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Santa Bàrbara castle: a great medieval fortress

You have to gaze up to the skies if you want to spot Santa Bàrbara castle in Alicante. It sits up high on the summit of Mount Benacantil at an altitude of about 170 m and it’s one of the largest medieval fortresses in Spain. The castle offers visitors spectacular views of the city, the port and Alicante Bay. On a clear day you can even glimpse the beaches of San Juan and Campello. 

Arco castillo de santa bárbara

Segmental arch inside the castle

Santa Bàrbara castle is free to visit and the structure consists of three distinct areas that were built in different time periods and are set across different levels; put together, the complex covers approximately 400,000 m2. The highest area is known as La Torreta and contains the Torre de l’Homenatge (the keep) and the oldest part of the fortress, dating from the 14th century. This is where you’ll find the famous Bastion of the English, the Engineers’ Park, the Noble Hall (once a hospital), the Governor’s House, etc. The highest esplanade is where the ancient Moorish citadel once stood. 

Three areas in Santa Bàrbara castle 

The middle area houses the large spaces that were constructed in the 16th century: Philip II’s Hall, the Guard Corps, the Parade Ground and the Queen’s Bastion. Don’t miss the large marble shield that you can see above the entrance to this area — it once belonged to the now-vanished Royal Consulate of the Sea. 

Finally, the lowest-lying area was built in the 18th century and this is where you’ll find the Revellín del Bon Repós, today used for parking, and the monument to Félix Berenguer de Marquina, a famous soldier from Alicante who was the Captain General of the Philippines and Viceroy of New Mexico.  

Bronze Age remains from around Alicante’s castle 

Castillo santa barbara

View from Santa Barbara Castle

Archaeological remains from the Bronze Age and Iberian and Roman civilizations have been discovered close to Santa Bàrbara castle, although the current fortress dates from the end of the 9th century when the Moors ruled the Peninsula.  

The castle was given the name Santa Bàrbara because it was on 4 December 1248, the Feast Day of Saint Barbara, when the castle was taken from the Moors by Crown Prince Alfonso of Castile, before he became King Alfonso X ‘the Wise’. Later, in 1296, King James II took possession of the castle for the crown of Aragon and, almost a century later, King Peter IV ‘the Ceremonious’ had the castle redeveloped before King Charles I ordered it to be fortified at the beginning of the 16th century.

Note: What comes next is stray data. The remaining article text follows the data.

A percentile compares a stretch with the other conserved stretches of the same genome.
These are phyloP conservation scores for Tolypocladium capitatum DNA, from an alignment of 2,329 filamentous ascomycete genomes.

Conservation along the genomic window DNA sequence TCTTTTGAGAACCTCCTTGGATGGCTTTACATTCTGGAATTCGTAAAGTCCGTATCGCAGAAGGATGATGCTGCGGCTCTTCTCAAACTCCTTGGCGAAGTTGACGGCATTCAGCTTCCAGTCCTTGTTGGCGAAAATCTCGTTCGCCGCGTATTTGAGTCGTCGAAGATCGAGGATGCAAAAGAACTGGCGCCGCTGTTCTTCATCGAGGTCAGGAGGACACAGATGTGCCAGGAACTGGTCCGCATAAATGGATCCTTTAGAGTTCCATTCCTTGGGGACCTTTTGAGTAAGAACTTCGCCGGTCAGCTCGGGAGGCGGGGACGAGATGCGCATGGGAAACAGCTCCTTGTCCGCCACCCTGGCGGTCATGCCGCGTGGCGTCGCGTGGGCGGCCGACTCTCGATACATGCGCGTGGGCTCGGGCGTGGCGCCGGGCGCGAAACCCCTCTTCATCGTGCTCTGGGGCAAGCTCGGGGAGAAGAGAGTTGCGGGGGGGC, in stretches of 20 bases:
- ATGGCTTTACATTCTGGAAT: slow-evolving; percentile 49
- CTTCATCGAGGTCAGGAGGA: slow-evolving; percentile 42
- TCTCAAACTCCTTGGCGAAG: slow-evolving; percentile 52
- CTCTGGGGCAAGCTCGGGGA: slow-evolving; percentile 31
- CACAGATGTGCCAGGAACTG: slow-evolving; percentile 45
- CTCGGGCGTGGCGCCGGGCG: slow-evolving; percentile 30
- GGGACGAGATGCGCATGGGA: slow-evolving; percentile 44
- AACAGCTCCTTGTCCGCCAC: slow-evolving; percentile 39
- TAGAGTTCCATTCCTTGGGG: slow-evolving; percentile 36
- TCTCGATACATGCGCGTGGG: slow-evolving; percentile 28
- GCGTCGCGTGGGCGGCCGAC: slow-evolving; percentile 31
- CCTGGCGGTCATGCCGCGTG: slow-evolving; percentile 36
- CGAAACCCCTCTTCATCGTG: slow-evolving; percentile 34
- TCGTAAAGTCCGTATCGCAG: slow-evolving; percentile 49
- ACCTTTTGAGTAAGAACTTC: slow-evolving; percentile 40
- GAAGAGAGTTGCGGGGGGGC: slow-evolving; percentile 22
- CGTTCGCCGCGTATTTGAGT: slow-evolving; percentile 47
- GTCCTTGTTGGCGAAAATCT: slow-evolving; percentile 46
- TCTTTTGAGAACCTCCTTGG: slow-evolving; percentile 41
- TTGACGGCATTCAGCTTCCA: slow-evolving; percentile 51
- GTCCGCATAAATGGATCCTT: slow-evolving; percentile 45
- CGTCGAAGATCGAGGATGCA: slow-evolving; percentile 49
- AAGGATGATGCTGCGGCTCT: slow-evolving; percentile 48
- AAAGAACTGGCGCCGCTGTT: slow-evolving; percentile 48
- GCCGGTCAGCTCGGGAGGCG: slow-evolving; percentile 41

Significant refurbishment work at Santa Bàrbara castle took place at the end of the 16th century but these renovations didn’t last long: in 1691 it was damaged by a French bombardment on the city and in 1706 the castle had to withstand attacks during the War of the Spanish Succession. In fact, the fortress bore witness to numerous wars and battles because attackers couldn’t capture the city without conquering the castle. 

During the Spanish Civil War it was initially used to imprison Nationalist prisoners and then, later, supporters of the Second Republic. Afterwards it fell into abandonment until it was opened to the public in 1963.  

What to do at Santa Bàrbara castle and interesting facts 

Castillo Santa Bárbara

Detail of the defensive fortress

Today, Santa Bàrbara castle runs several different experiences aimed at a mixed public. You’ll find dramatized visits, special breakfasts and lunches, and dinners with a show on the castle’s restaurant terrace, which could be anything from a tribute to The Beatles or Abba to Mexican music.  

An unusual fact: if you look at the mountain where Santa Bàrbara castle is located from Santa Cruz neighbourhood or the beach, you’ll see that the profile of the fortress looks like a face — it’s known as the “face of the Moor” and is a famous icon of Alicante city. 

Information of interest

How to get to Santa Bàrbara castle:

Address: Mount Benacantil

  • On foot. You can reach the castle by crossing La Ereta Park, through the historical centre, by the walls or through La Tuna Park at the start of Avenida Jaime II.
  • By lift. You can take a lift that has been excavated into the rock opposite El Postiguet beach.
  • By car. If you’re driving, take the road that runs off Carrer de Vázquez de Mella. There is free parking at the bottom of the castle.
  • By bus. The Turibús, Alicante’s tourist bus, stops at the castle car park.


Don’t worry about entrance fees to the castle because entry is free.

Castle opening times:

  • 1 October to 31 March: 10 am to 8 pm every day.
  • April to September: 10 am to 10 pm every day.

Lifts to the castle:

The lifts are located opposite El Postiguet beach on Avinguda Juan Bautista Lafora and are free for pensioners.

  • Last lift up: 7.20 pm
  • Last lift down: 7.40 pm

Guided tours:

Tours are in Spanish, Valencian and English, and they leave from the Guard Corps Hall in the Parade Ground. The tours run at different times depending on the season. You can also book a private visit by contacting the Official Tour Guide Association of the Valencian Community (Tel.: +34 693 771 105).

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